Can the new WWE+UFC venture by Endeavor avoid a TKO (technical knockout)?
September 14, 2023
TKO (Technical Knock Out) a knockout declared by the referee who judges one fighter unable to continue. Carlo De Marchis pens down this month’s business index.
Let’s talk about TKO, the new publicly traded combat sports and entertainment powerhouse.
Facts and forecasts
Endeavor owns 51% of the newly formed TKO putting together WWE and UFC. They bought UFC for $4 billion in 2016, WWE is publicly traded at $8.37 billion. The new outfit generated over $2.4 billion in revenue in 2022 with a 10% annual growth rate since 2019, according to Endeavor. Expected annual operating synergies of $50-$100 million, not unrealistic as UFC did $70 million savings in two years under Endeavor.
People and places
Ari Emmanuel, mighty CEO of both TKO and Endeavor, same as Mark Shapiro COO for both. Dana White is UFC CEO, and Nick Khan ex-CEO is now WWE President. Controversial enough Vince McMahion is Chairman, not sure it’s a great idea based on the many conduct issues.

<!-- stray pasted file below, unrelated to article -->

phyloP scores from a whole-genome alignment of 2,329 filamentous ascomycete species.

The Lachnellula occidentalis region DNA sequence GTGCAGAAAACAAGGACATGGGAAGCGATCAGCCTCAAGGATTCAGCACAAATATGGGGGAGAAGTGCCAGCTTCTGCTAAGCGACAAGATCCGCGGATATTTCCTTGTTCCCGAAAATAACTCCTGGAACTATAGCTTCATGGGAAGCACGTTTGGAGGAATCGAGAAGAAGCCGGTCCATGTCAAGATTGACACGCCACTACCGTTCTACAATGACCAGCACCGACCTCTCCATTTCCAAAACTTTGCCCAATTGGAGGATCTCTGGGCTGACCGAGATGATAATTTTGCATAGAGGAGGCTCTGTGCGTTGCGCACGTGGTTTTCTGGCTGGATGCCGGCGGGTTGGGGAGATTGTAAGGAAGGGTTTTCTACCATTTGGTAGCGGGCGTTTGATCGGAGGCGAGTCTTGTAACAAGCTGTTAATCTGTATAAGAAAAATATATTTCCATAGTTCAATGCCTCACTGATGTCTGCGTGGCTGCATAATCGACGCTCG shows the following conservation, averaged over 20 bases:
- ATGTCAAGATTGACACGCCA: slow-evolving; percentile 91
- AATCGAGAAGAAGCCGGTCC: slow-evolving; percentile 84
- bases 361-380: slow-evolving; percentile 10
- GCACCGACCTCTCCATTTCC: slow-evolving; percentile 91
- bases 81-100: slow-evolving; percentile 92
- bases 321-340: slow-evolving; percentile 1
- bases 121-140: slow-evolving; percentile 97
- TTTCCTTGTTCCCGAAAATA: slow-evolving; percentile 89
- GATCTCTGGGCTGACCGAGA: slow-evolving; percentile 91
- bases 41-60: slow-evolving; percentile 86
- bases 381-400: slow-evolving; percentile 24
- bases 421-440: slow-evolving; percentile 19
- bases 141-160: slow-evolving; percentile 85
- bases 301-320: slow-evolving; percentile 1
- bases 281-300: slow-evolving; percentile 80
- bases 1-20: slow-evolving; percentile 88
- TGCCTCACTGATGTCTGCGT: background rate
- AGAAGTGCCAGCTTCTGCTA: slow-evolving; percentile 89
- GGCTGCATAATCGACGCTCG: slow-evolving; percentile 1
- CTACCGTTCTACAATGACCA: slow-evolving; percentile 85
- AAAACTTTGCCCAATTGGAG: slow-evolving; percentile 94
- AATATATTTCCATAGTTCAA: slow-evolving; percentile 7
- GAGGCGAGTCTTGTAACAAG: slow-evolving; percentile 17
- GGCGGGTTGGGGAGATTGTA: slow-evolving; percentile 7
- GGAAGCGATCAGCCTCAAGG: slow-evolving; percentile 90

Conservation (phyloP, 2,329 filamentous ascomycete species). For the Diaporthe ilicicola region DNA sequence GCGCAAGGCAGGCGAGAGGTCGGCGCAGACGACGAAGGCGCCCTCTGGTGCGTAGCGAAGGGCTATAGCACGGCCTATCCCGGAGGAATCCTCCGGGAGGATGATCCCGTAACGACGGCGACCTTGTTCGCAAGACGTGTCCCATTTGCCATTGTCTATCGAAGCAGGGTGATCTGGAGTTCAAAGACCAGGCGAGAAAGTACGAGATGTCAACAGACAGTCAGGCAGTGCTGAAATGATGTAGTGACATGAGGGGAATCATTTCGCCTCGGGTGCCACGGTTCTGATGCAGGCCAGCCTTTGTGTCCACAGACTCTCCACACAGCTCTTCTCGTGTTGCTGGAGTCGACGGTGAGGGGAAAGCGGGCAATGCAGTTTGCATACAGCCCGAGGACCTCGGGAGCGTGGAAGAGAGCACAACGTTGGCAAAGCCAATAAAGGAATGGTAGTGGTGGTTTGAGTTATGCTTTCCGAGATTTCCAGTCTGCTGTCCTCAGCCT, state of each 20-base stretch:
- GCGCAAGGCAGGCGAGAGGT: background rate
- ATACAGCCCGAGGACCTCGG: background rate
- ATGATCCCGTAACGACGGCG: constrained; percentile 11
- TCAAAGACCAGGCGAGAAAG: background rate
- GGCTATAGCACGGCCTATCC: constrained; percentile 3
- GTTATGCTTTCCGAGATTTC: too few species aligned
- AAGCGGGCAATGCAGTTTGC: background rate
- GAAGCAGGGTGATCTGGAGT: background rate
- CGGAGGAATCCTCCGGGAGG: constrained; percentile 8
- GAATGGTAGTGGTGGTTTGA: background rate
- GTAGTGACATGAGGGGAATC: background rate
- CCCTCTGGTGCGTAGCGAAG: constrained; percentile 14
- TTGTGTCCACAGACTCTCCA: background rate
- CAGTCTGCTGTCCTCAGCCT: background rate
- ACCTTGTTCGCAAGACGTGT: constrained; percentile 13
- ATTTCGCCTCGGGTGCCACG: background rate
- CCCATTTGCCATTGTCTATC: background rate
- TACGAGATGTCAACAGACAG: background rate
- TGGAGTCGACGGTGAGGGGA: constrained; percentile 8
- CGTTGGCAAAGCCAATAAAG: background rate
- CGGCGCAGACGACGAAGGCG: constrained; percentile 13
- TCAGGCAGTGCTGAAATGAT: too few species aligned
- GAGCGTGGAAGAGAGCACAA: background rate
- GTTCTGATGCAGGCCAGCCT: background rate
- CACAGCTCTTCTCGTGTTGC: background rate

Merging companies and cultures is not easy, especially as they start from different places with different vibes – Las Vegas for UFC and Stamford, Connecticut for WWE.
Product and growth
This deal creates the new super-destination of combat sports with a combined content IP, production strength, audience footprint and marketing power that is enviable.
Creating mega platforms around content and media seems to be a trend but also the recipe for sustainable business in this space, so TKO seems well positioned in that regard.
WWE and UFC media rights, soon to be renewed, are a clear avenue for growth, if we assume the joint proposition will be even more appealing to media companies, as well as expanding the footprint even more internationally.
The obvious challenge is about merging (to whatever extent) and like any operation of this size – and we have seen many recently – the risks are well known.